Tuesday, 11 November 2008


1x03 (10/11/08 edition)
The blues was robbed! It's still a shame this is premiering on Dave, because more people should see it. I don't know how many are seeing it, but as it's on Dave I should wager it's "not enough".

Natural World
Titus: The Gorilla King
Gorillas are amazingly human-like. Titus' life story could easily be made into a plot involving humans (probably a political/monarchy drama set in the past, a la The Tudors) and no one would go, "that's weird, why're they behaving like that?" Unless you kept the flea-picking bits in, of course...
[Watch it on iPlayer or read about it at Radio Times.]


Story by Robert McKee
Chapter 13


Details on How Terrence Howard Lost His Role in Iron Man 2
(from FirstShowing.net)
True or not? Sounds like it might well be to me. Either way, it's an interesting story, and nice to have a proper explanation after all the speculation.

James Bond is back with martinis but not the gadgets by Geoff Boucher
(from Hero Complex at Los Angeles Times Blogs)
Not much new to learn from this interview with Quantum of Solace director Marc Forster, but it amuses me how many of these articles are prominently branded "exclusive", despite similar (and often superior) interviews with the same people being plastered over every website and magazine going. It seems "exclusive" means "commonplace" these days; or, more accurately, "please read this!"

Lord of the Rings-inspired movie in the pipeline
(from Boxwish Blog)
No, not The Hobbit -- or 'The Hobbit 2' -- this is something else. (No, it's not another of those "films about fans" either.)

Next Big Viral: Neill Blomkamp's District 9 - For Humans Only
(from FirstShowing.net)
Bit late on spotting this one (though I did notice the banners in photos at the time, but just thought they were some silly con thing). Still, sounds interesting...

new Watchmen character posters

Nice enough, though I preferred the comic-inspired ones.

These were originally released scattered around the web as various exclusives (the one here was the first I came across, for example), which explains why some are extra-good quality, why the Dr Manhattan one is really low quality, and why Silk Spectre's has an MTV logo at the bottom (studies have shown it takes males longer to notice this logo than females.) Presumably all six sites were given equal-quality files, which makes it all the more annoying that not everyone bothered to include those -- especially the very poor quality Dr Manhattan one.

As usual, this rather silly 'exclusive' method means that any site not granted an exclusive can compile all six independently, thereby topping any of these oh-so-special treated sites. The irony of that always amuses me.

Nite Owl Rorschach Ozymandias
Silk Spectre The Comedian Dr Manhattan
Click to enlarge.

(If anyone cares, the sites that had them were, respectively, Access Hollywood, USA Today's Lifeline Live, Wired's underwire, MTV's Splash Page, LA Times' Hero Complex, and EW.com's clearly rubbish PopWatch.)

Additionally, one of the sites had another poster that I've not seen before, which is my personal favourite so far:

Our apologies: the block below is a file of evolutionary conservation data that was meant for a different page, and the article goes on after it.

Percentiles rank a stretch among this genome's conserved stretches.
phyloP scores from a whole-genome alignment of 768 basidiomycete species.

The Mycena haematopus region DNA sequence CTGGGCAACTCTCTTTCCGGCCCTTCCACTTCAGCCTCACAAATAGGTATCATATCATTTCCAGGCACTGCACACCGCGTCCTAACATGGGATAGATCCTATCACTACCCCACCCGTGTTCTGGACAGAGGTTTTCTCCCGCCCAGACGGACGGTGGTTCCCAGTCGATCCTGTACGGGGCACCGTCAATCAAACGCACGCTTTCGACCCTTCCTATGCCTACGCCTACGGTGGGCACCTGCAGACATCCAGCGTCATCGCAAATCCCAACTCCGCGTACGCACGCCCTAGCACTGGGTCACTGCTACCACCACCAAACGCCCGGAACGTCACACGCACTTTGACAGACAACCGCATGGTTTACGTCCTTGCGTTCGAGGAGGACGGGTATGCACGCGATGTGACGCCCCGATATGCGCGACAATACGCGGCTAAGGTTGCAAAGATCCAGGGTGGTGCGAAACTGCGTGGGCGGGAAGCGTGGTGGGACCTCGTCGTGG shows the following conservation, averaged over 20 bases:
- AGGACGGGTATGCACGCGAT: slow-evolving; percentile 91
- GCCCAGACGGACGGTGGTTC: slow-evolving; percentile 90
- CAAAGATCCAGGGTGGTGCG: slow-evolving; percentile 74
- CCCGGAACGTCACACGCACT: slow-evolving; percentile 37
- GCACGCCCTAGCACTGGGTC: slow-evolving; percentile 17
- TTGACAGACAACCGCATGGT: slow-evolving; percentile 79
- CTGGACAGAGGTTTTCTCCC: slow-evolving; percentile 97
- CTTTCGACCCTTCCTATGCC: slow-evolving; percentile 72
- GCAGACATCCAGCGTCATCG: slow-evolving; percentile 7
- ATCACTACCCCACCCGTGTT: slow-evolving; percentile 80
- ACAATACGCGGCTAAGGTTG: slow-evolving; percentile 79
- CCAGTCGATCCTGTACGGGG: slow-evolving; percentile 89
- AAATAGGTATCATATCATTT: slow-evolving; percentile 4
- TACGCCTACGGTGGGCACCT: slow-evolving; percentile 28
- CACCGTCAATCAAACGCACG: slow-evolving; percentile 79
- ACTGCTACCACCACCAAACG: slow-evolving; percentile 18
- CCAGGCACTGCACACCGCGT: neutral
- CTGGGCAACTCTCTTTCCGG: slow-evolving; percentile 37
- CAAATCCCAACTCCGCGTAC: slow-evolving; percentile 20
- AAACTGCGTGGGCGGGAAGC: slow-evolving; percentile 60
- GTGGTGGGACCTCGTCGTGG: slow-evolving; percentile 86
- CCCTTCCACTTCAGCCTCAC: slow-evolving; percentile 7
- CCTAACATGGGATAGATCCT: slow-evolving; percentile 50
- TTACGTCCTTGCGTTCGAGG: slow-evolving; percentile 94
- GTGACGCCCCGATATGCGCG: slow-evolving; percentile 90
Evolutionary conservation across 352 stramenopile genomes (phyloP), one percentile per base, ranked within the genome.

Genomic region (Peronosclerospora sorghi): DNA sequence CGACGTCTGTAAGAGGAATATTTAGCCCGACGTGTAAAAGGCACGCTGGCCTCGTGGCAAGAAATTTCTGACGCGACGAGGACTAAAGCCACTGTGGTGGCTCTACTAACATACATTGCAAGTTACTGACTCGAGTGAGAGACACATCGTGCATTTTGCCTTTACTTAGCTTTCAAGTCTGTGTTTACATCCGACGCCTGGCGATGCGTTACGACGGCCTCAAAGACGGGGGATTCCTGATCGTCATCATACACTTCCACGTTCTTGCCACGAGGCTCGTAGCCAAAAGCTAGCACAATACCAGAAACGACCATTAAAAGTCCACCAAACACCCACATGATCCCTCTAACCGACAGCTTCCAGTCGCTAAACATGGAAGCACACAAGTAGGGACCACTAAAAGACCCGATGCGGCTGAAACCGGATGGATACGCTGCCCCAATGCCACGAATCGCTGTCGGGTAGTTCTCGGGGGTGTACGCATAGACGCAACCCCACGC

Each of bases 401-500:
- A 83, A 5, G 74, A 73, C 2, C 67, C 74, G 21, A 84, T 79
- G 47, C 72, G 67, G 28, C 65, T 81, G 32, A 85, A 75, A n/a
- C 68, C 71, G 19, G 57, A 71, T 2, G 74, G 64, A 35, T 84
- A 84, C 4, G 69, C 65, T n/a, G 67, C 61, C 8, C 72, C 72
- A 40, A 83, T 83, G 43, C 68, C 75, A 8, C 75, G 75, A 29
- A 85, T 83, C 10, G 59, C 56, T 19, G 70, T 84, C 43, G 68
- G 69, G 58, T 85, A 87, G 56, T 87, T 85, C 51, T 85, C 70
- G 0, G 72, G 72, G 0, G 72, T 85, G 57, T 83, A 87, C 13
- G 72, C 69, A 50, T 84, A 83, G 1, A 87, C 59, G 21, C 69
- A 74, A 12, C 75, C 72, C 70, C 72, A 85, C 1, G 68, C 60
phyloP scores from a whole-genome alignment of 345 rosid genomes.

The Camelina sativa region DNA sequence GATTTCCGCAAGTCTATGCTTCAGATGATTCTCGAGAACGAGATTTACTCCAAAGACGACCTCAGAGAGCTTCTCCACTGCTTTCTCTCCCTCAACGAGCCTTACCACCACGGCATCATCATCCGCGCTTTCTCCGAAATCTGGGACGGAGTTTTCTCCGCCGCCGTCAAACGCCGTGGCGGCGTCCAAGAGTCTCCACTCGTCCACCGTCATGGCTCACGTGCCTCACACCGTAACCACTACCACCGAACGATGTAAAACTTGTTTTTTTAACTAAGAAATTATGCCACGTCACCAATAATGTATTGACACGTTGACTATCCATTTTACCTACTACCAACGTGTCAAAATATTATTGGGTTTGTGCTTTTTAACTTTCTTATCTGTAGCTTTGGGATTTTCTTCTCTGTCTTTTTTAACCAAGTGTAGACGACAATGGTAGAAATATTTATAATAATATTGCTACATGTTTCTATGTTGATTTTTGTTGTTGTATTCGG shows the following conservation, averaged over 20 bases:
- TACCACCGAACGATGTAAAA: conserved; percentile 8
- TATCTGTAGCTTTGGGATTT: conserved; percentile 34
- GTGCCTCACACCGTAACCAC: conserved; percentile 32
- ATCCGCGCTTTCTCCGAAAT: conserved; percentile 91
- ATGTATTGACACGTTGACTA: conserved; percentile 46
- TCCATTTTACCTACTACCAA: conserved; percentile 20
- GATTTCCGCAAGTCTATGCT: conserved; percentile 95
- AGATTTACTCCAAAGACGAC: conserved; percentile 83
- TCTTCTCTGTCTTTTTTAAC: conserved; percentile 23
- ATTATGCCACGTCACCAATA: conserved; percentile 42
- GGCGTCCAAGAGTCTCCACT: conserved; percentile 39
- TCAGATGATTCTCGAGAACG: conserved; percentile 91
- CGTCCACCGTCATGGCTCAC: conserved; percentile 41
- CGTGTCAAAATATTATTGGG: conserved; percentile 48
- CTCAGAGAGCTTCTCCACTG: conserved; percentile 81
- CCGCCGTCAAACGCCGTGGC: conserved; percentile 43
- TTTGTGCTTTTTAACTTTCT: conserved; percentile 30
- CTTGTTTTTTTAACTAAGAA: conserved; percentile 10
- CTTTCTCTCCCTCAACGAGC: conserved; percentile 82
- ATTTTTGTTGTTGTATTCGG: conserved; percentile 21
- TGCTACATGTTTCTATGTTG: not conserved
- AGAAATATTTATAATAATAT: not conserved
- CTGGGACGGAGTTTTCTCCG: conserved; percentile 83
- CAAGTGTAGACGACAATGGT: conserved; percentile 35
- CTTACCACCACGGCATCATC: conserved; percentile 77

another Watchmen teaser

03.06.09 is too far away.

Poem of the Day: Dulce et Decorum Est

by Wilfred Owen

Following yesterday's A Martian Sends a Postcard Home, and in the run-up to needing to read a lot of new poetry for a module next year (starting mid-January), I've decided to post a poem every day (you may've guessed that from the title). I don't have any selection criteria at the minute -- old, new, long, short, familiar, obscure, anything goes. Though I have no desire to spend a long time typing anything up (unless it's really good) and don't want to violate any copyrights, so it'll just be stuff I find available online -- so mostly old stuff then, I guess.

As today is Remembrance Day, this year the 90th anniversary of the end of the First World War, it seems most appropriate to include a poem by one of the war poets. There's a lot of notable poetry from this particular war, much of which I studied at A-level, and this is one of the most memorable -- very well know, but for good reason.

Bent double, like old beggars under sacks,
Knock-kneed, coughing like hags, we cursed through sludge,
Till on the haunting flares we turned our backs
And towards our distant rest began to trudge.
Men marched asleep. Many had lost their boots
But limped on, blood-shod. All went lame; all blind;
Drunk with fatigue; deaf even to the hoots
Of tired, outstripped Five-Nines that dropped behind.

Gas! Gas! Quick, boys!-- An ecstasy of fumbling,
Fitting the clumsy helmets just in time;
But someone still was yelling out and stumbling
And floundering like a man in fire or lime...
Dim, through the misty panes and thick green light,
As under a green sea, I saw him drowning.

In all my dreams, before my helpless sight,
He plunges at me, guttering, choking, drowning.

If in some smothering dreams you too could pace
Behind the wagon that we flung him in,
And watch the white eyes writhing in his face,
His hanging face, like a devil's sick of sin;
If you could hear, at every jolt, the blood
Come gargling from the froth-corrupted lungs,
Obscene as cancer, bitter as the cud
Of vile, incurable sores on innocent tongues,--
My friend, you would not tell with such high zest
To children ardent for some desperate glory,
The old Lie: Dulce et decorum est
Pro patria mori

For those who don't know, the Latin phrase at the end was a common mantra at the time (originally written by Roman poet Horace), which translates as, "It is sweet and noble to die for one's country".

(Trying to find a version of this to post here, I noticed several variations. I went with what I considered to be a moderately definitive one, but am prepared to be corrected.)